Fossil may be the largest flying bird ever
A collection of fossilized bones found during the expansion of an airport in the U.S. may have belonged to the largest flying bird ever found.
The prehistoric creature, which took to the skies 25 million years ago, had a wingspan of between 6.1 and 7.4 metres and could glide for long distances over oceans as it searched for fish.
The new discovery’s wingspan is twice that of the royal albatross, the largest flying bird alive today, and challenges the Argentavis magnificens for the largest wingspan title, potentially topping magnificens’ 5.5 - 7 metre wingspan.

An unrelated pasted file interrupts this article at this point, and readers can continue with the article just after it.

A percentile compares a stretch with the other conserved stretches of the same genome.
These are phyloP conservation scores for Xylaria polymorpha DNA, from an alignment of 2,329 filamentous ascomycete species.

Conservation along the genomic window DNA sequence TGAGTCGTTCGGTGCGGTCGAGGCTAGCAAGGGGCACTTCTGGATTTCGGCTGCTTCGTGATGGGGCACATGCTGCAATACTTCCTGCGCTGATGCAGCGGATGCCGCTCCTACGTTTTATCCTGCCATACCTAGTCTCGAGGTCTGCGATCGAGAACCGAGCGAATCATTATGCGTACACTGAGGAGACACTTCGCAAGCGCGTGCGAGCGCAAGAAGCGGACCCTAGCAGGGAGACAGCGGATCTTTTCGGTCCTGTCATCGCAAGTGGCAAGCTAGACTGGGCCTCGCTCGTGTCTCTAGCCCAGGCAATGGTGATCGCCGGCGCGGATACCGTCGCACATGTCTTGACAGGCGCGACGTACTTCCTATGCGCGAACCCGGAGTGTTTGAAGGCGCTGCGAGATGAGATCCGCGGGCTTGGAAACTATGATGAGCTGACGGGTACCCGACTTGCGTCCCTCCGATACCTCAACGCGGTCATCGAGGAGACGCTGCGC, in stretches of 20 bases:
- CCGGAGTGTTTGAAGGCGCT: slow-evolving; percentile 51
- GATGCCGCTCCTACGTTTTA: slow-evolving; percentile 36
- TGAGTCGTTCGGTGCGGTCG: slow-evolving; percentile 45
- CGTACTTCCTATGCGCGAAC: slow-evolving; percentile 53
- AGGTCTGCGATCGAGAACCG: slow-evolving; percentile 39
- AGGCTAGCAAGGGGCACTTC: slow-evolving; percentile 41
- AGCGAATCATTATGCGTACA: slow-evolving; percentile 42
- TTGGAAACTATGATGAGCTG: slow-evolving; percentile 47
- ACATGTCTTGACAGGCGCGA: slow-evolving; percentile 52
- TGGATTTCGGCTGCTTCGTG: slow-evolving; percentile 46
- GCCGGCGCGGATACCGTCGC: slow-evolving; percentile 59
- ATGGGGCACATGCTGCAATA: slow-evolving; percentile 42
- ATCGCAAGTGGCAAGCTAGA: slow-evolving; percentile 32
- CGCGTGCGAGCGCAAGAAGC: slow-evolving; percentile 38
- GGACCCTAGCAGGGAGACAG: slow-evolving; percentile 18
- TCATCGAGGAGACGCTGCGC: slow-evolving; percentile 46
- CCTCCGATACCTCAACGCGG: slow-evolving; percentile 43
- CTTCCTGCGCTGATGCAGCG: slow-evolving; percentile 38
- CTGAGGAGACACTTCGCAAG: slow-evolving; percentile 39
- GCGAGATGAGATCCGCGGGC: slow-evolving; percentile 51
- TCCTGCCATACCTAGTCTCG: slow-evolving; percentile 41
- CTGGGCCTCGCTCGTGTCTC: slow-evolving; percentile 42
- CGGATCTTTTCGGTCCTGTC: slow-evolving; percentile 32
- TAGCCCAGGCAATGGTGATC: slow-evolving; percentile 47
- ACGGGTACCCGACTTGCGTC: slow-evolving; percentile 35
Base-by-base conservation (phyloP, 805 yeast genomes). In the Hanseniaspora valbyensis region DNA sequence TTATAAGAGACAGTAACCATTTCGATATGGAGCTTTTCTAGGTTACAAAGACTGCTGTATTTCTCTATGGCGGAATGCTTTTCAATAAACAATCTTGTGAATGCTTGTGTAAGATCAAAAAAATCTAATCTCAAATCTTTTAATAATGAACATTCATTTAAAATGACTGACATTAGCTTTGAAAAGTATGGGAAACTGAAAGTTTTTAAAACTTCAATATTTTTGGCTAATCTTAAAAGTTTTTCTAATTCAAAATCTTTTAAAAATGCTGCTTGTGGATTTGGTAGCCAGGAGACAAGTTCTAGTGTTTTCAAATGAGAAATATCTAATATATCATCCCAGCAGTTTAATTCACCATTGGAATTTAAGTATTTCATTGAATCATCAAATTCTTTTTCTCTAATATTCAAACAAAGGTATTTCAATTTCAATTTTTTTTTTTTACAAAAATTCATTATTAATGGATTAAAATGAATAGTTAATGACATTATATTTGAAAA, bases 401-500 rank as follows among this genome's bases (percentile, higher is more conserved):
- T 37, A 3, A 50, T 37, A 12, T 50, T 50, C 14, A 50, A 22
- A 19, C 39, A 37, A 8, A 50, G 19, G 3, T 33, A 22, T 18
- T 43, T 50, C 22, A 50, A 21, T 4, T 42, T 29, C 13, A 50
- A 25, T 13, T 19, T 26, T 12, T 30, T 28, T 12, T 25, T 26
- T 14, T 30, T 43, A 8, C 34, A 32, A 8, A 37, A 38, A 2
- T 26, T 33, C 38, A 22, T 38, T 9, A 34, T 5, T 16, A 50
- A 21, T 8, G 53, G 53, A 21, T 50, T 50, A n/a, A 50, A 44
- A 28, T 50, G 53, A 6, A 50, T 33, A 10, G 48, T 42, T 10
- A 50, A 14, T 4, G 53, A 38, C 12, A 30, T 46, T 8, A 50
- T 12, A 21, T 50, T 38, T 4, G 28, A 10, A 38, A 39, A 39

The Pelagomis sandersi had short stumpy legs and is thought to have taken off by hooping off the edge of cliffs.
While airborne it reached speeds of up to 60 kilometres (37 miles) per hour.
North Carolina State University’s Daniel Ksepka says, “This was a remarkable fossil, almost like something out of Game of Thrones. It could probably travel for extreme distances using a very, very small amount of energy.”